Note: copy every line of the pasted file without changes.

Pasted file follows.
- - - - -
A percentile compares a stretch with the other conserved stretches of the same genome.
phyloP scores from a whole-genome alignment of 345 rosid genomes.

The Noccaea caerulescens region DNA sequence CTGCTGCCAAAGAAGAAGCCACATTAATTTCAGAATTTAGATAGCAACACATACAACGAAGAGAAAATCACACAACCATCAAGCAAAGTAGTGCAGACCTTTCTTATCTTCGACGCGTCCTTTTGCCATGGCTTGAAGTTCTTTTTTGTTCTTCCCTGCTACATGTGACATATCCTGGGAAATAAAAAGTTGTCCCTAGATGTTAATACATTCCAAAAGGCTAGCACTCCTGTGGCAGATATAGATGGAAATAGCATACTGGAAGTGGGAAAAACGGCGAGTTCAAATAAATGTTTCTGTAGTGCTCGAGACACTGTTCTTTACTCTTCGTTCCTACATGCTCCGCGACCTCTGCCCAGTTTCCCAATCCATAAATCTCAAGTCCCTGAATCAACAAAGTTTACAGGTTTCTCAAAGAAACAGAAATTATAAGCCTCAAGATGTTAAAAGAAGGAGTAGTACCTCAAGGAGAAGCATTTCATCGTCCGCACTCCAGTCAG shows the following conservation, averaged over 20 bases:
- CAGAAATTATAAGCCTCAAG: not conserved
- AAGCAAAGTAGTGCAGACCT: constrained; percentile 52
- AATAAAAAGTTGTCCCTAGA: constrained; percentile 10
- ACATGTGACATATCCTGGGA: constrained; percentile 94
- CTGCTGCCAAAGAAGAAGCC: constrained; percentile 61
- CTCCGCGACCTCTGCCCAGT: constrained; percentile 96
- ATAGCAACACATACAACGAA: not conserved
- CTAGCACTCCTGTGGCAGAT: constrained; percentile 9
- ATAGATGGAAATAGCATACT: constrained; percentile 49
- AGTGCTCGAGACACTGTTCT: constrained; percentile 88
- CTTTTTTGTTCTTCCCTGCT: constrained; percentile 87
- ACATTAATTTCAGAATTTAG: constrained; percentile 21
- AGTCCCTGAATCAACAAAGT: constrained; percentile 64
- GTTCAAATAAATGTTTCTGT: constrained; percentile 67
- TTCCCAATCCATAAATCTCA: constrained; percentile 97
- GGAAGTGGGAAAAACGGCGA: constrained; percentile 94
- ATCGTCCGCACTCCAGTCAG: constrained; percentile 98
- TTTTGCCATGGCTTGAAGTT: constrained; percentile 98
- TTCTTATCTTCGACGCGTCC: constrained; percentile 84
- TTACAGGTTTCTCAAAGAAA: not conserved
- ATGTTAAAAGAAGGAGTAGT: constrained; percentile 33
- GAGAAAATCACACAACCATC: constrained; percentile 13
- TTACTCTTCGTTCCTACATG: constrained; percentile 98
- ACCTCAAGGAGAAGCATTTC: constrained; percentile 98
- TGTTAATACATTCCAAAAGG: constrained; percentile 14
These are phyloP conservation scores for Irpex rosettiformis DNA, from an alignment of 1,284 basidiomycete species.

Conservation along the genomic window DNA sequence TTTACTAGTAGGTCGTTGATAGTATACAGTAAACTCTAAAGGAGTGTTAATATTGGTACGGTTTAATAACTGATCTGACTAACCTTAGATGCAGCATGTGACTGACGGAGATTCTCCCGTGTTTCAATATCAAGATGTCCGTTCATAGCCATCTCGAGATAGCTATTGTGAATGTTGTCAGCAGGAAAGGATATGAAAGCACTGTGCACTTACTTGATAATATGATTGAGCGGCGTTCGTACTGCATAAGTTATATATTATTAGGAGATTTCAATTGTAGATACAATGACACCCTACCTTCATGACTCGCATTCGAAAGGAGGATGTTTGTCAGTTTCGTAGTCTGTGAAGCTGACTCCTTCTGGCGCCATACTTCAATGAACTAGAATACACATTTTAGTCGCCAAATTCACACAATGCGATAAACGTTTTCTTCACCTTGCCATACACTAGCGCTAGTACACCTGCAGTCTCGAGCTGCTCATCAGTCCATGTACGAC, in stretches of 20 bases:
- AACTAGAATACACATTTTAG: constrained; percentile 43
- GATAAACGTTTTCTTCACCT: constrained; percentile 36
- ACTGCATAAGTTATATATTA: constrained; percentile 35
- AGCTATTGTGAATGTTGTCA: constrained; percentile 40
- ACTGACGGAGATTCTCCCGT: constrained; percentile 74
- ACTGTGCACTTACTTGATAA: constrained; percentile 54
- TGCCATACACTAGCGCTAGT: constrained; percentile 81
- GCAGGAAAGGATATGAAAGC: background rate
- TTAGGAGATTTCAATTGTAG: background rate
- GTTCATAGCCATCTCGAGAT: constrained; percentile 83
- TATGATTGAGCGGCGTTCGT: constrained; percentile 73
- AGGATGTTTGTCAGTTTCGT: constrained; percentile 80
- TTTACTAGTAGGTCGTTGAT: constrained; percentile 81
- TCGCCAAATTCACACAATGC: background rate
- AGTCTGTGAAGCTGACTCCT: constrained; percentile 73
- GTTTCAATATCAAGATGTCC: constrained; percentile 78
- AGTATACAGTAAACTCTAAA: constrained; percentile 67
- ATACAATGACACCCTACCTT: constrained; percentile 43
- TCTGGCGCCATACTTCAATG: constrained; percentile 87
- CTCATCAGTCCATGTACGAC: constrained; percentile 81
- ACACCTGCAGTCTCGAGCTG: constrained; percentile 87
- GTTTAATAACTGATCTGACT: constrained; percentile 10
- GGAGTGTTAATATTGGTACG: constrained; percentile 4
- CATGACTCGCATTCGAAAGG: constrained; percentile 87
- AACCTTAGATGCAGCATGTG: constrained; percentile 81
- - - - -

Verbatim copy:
A percentile compares a stretch with the other conserved stretches of the same genome.
phyloP scores from a whole-genome alignment of 345 rosid genomes.

The Noccaea caerulescens region DNA sequence CTGCTGCCAAAGAAGAAGCCACATTAATTTCAGAATTTAGATAGCAACACATACAACGAAGAGAAAATCACACAACCATCAAGCAAAGTAGTGCAGACCTTTCTTATCTTCGACGCGTCCTTTTGCCATGGCTTGAAGTTCTTTTTTGTTCTTCCCTGCTACATGTGACATATCCTGGGAAATAAAAAGTTGTCCCTAGATGTTAATACATTCCAAAAGGCTAGCACTCCTGTGGCAGATATAGATGGAAATAGCATACTGGAAGTGGGAAAAACGGCGAGTTCAAATAAATGTTTCTGTAGTGCTCGAGACACTGTTCTTTACTCTTCGTTCCTACATGCTCCGCGACCTCTGCCCAGTTTCCCAATCCATAAATCTCAAGTCCCTGAATCAACAAAGTTTACAGGTTTCTCAAAGAAACAGAAATTATAAGCCTCAAGATGTTAAAAGAAGGAGTAGTACCTCAAGGAGAAGCATTTCATCGTCCGCACTCCAGTCAG shows the following conservation, averaged over 20 bases:
- CAGAAATTATAAGCCTCAAG: not conserved
- AAGCAAAGTAGTGCAGACCT: constrained; percentile 52
- AATAAAAAGTTGTCCCTAGA: constrained; percentile 10
- ACATGTGACATATCCTGGGA: constrained; percentile 94
- CTGCTGCCAAAGAAGAAGCC: constrained; percentile 61
- CTCCGCGACCTCTGCCCAGT: constrained; percentile 96
- ATAGCAACACATACAACGAA: not conserved
- CTAGCACTCCTGTGGCAGAT: constrained; percentile 9
- ATAGATGGAAATAGCATACT: constrained; percentile 49
- AGTGCTCGAGACACTGTTCT: constrained; percentile 88
- CTTTTTTGTTCTTCCCTGCT: constrained; percentile 87
- ACATTAATTTCAGAATTTAG: constrained; percentile 21
- AGTCCCTGAATCAACAAAGT: constrained; percentile 64
- GTTCAAATAAATGTTTCTGT: constrained; percentile 67
- TTCCCAATCCATAAATCTCA: constrained; percentile 97
- GGAAGTGGGAAAAACGGCGA: constrained; percentile 94
- ATCGTCCGCACTCCAGTCAG: constrained; percentile 98
- TTTTGCCATGGCTTGAAGTT: constrained; percentile 98
- TTCTTATCTTCGACGCGTCC: constrained; percentile 84
- TTACAGGTTTCTCAAAGAAA: not conserved
- ATGTTAAAAGAAGGAGTAGT: constrained; percentile 33
- GAGAAAATCACACAACCATC: constrained; percentile 13
- TTACTCTTCGTTCCTACATG: constrained; percentile 98
- ACCTCAAGGAGAAGCATTTC: constrained; percentile 98
- TGTTAATACATTCCAAAAGG: constrained; percentile 14
These are phyloP conservation scores for Irpex rosettiformis DNA, from an alignment of 1,284 basidiomycete species.

Conservation along the genomic window DNA sequence TTTACTAGTAGGTCGTTGATAGTATACAGTAAACTCTAAAGGAGTGTTAATATTGGTACGGTTTAATAACTGATCTGACTAACCTTAGATGCAGCATGTGACTGACGGAGATTCTCCCGTGTTTCAATATCAAGATGTCCGTTCATAGCCATCTCGAGATAGCTATTGTGAATGTTGTCAGCAGGAAAGGATATGAAAGCACTGTGCACTTACTTGATAATATGATTGAGCGGCGTTCGTACTGCATAAGTTATATATTATTAGGAGATTTCAATTGTAGATACAATGACACCCTACCTTCATGACTCGCATTCGAAAGGAGGATGTTTGTCAGTTTCGTAGTCTGTGAAGCTGACTCCTTCTGGCGCCATACTTCAATGAACTAGAATACACATTTTAGTCGCCAAATTCACACAATGCGATAAACGTTTTCTTCACCTTGCCATACACTAGCGCTAGTACACCTGCAGTCTCGAGCTGCTCATCAGTCCATGTACGAC, in stretches of 20 bases:
- AACTAGAATACACATTTTAG: constrained; percentile 43
- GATAAACGTTTTCTTCACCT: constrained; percentile 36
- ACTGCATAAGTTATATATTA: constrained; percentile 35
- AGCTATTGTGAATGTTGTCA: constrained; percentile 40
- ACTGACGGAGATTCTCCCGT: constrained; percentile 74
- ACTGTGCACTTACTTGATAA: constrained; percentile 54
- TGCCATACACTAGCGCTAGT: constrained; percentile 81
- GCAGGAAAGGATATGAAAGC: background rate
- TTAGGAGATTTCAATTGTAG: background rate
- GTTCATAGCCATCTCGAGAT: constrained; percentile 83
- TATGATTGAGCGGCGTTCGT: constrained; percentile 73
- AGGATGTTTGTCAGTTTCGT: constrained; percentile 80
- TTTACTAGTAGGTCGTTGAT: constrained; percentile 81
- TCGCCAAATTCACACAATGC: background rate
- AGTCTGTGAAGCTGACTCCT: constrained; percentile 73
- GTTTCAATATCAAGATGTCC: constrained; percentile 78
- AGTATACAGTAAACTCTAAA: constrained; percentile 67
- ATACAATGACACCCTACCTT: constrained; percentile 43
- TCTGGCGCCATACTTCAATG: constrained; percentile 87
- CTCATCAGTCCATGTACGAC: constrained; percentile 81
- ACACCTGCAGTCTCGAGCTG: constrained; percentile 87
- GTTTAATAACTGATCTGACT: constrained; percentile 10
- GGAGTGTTAATATTGGTACG: constrained; percentile 4
- CATGACTCGCATTCGAAAGG: constrained; percentile 87
- AACCTTAGATGCAGCATGTG: constrained; percentile 81